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IN THE SUPREME COURT OF APPEALS OF WEST VIRGINIA

January 2001 Term

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No. 27464
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THE ESTATE OF MARJORIE I. VERBA, BY SALLY JO NOLAN, EXECUTRIX,
Appellant


v.

DAVID A. GHAPHERY, M.D.,
Appellee

________________________________________________________________

Appeal from the Circuit Court of Ohio County
Honorable Arthur M. Recht, Judge
Civil Action No. 97-C-466

AFFIRMED
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Submitted Upon Rehearing: May 9, 2001
Filed: June 19, 2001

Robert P. Fitzsimmons, Esq.
Russell Jay Guthrie, Esq.
Fitzsimmons Law Offices
Wheeling, West Virginia
Attorneys for Appellant

Ancil G. Ramey, Esq.
William E. Galeota, Esq.
R. Christopher Anderson, Esq.
Steptoe & Johnson
Charleston, West Virginia
Attorneys for Appellee

Frederick M. Baron, Esq.
Jeffrey R. White, Esq.
Attorneys for Amicus Curiae
The Association of Trial Lawyers of America

P. Michael Pleska, Esq.
Attorney for Amicus Curiae
The West Virginia Chamber of Commerce

Michael J. Farrell, Esq.
Tamela J. White, Esq.
Attorneys for Amici Curiae
The West Virginia Hospital Association and
The West Virginia Health Care Association

Charles R. Bailey, Esq.
John T. Molleur, Esq.
Attorneys for Amicus Curiae
The West Virginia Behavioral Healthcare Providers Association

Thomas J. Hurney, Jr., Esq.
Kenneth R. Landis, Jr., Esq. (Pro Hac Vice)
Kyle G. French, Esq. (Pro Hac Vice)
Attorneys for Amicus Curiae
The National Association of Independent Insurers

Michele Grinberg, Esq.
C. Benjamin Salango, Esq.
Attorneys for Amicus Curiae
West Virginia State Medical Association

The Opinion of the Court was delivered PER CURIAM.
CHIEF JUSTICE MCGRAW and JUSTICE STARCHER dissent and reserve the right to file dissenting opinions.
JUSTICE DAVIS concurs and reserves the right to file a concurring opinion.

SYLLABUS BY THE COURT

        
        1.    “In considering the constitutionality of a legislative enactment, courts must exercise due restraint, in recognition of the principle of the separation of powers in government among the judicial, legislative and executive branches. Every reasonable construction must be resorted to by the courts in order to sustain constitutionality, and any reasonable doubt must be resolved in favor of the constitutionality of the legislative enactment in question. Courts are not concerned with questions relating to legislative policy. The general powers of the legislature, within constitutional limits, are almost plenary. In considering the constitutionality of an act of the legislature, the negation of legislative power must appear beyond reasonable doubt.” Syllabus Point 1, State ex rel. Appalachian Power Co. v. Gainer, 149 W.Va. 740, 143 S.E.2d 351 (1965).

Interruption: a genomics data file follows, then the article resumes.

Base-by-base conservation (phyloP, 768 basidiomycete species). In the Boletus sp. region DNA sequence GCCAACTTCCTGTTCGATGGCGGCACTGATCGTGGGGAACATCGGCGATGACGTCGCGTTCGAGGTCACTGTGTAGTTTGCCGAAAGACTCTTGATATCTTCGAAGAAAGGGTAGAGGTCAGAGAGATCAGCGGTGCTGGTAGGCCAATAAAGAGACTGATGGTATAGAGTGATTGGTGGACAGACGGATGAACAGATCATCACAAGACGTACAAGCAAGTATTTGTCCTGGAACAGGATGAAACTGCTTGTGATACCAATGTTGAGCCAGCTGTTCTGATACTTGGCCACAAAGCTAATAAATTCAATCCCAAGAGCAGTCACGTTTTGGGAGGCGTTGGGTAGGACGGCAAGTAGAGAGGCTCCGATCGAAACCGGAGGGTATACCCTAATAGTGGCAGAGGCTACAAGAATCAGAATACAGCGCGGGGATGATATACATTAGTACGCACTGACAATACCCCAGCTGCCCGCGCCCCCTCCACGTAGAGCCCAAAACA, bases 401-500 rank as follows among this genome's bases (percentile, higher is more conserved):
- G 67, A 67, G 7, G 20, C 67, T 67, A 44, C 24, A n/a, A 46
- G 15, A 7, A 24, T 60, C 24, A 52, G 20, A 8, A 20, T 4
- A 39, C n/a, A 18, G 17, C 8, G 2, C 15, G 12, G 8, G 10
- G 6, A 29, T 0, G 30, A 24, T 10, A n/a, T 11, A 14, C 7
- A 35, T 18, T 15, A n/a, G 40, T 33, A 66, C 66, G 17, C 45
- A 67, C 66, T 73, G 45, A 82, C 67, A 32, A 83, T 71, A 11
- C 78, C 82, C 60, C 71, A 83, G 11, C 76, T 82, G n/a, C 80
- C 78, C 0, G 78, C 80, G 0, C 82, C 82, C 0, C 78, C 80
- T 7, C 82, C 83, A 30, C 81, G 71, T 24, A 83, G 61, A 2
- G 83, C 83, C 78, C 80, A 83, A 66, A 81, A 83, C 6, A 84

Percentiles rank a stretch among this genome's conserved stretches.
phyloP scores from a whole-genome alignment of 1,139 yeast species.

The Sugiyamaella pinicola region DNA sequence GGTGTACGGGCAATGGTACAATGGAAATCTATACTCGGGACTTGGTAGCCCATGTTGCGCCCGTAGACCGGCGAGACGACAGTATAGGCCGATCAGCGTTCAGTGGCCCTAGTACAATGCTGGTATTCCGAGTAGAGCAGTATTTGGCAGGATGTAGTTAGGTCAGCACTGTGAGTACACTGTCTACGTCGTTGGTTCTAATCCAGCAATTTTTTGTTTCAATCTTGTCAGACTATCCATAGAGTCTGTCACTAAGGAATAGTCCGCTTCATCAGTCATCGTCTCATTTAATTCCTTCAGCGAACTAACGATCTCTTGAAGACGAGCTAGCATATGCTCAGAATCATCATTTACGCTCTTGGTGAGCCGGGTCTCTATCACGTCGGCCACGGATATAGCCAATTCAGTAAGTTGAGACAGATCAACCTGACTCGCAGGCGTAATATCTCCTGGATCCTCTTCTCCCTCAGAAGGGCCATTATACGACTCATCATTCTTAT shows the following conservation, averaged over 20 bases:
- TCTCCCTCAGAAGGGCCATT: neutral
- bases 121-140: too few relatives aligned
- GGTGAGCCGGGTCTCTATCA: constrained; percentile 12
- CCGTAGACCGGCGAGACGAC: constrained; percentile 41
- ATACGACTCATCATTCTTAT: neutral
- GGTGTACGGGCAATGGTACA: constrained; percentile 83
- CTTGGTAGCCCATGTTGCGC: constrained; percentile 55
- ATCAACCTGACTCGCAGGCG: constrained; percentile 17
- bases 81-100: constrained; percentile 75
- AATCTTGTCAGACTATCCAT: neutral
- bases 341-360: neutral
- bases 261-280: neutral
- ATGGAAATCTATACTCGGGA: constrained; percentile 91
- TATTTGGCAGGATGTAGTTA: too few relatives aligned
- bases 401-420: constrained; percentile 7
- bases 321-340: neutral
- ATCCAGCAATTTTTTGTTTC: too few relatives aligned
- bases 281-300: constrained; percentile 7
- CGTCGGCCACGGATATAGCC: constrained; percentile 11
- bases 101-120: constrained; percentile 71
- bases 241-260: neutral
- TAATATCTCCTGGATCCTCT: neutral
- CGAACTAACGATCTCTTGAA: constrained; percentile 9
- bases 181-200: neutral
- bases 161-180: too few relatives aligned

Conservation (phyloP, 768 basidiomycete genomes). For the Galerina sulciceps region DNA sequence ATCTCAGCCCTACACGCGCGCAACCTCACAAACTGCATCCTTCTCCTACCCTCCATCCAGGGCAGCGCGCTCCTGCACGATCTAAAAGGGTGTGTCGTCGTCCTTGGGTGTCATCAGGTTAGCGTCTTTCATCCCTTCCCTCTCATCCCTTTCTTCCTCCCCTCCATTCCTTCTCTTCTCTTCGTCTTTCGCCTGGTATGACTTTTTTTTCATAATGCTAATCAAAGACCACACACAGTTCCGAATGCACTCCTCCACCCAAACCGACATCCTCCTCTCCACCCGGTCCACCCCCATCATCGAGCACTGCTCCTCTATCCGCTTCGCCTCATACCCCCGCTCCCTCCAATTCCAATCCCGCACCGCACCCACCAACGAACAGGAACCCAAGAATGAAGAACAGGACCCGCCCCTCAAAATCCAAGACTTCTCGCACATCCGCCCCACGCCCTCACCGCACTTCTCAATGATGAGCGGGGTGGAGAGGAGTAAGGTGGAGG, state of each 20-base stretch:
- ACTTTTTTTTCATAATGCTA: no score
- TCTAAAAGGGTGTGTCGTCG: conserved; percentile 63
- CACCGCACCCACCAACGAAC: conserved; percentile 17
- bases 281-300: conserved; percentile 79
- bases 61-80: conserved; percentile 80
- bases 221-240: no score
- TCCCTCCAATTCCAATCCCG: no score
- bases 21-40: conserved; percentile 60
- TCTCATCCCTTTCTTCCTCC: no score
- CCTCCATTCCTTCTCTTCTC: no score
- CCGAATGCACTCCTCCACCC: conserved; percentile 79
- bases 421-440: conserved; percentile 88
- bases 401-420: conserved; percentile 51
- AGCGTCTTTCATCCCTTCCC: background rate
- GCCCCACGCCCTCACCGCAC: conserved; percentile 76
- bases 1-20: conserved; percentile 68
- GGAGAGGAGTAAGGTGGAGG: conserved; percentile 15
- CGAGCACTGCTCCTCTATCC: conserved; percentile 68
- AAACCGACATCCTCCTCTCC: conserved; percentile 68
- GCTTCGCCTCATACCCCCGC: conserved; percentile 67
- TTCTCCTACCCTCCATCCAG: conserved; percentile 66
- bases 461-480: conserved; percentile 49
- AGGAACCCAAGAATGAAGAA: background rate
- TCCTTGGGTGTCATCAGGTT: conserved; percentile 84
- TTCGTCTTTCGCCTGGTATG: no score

2.    “Where economic rights are concerned, we look to see whether the classification is a rational one based on social, economic, historic or geographic factors, whether it bears a reasonable relationship to a proper governmental purpose, and whether all persons within the class are treated equally. Where such classification is rational and bears the requisite reasonable relationship, the statute does not violate Section 10 of Article III of the West Virginia Constitution, which is our equal protection clause.” Syllabus Point 7, Atchinson v. Erwin, 172 W.Va. 8, 302 S.E.2d 78 (1983) (as modified in Syllabus Point 4, Gibson v. West Virginia Department of Highways, 185 W.Va. 214, 406 S.E.2d 440 (1991)).

        3.    “W.Va. Code, 55-7B-8, as amended, which provides a $1,000,000 limit or 'cap' on the amount recoverable for a noneconomic loss in a medical professional liability action is constitutional. It does not violate the state constitutional equal protection, special legislation, state constitutional substantive due process, 'certain remedy,' or right to jury trial provisions. W.Va. Const., art. III, § 10; W.Va. Const. art. VI, § 39; W.Va. Const. art. III, § 10; W.Va. Const. art. III, § 17; and W.Va. Const. art. III, § 13, respectively.” Syllabus Point 5, Robinson v. Charleston Area Medical Center, Inc., 186 W.Va. 720, 414 S.E.2d 877 (1991).

        4.    “By virtue of the authority of Article 8, Section [13] of the Constitution of West Virginia and of Code, 1931, 2-1-1 it is within the province of the legislature to enact statutes which abrogate the common law.” Syllabus, Perry v. Twentieth St. Bank, 157 W.Va. 963, 206 S.E.2d 421 (1974).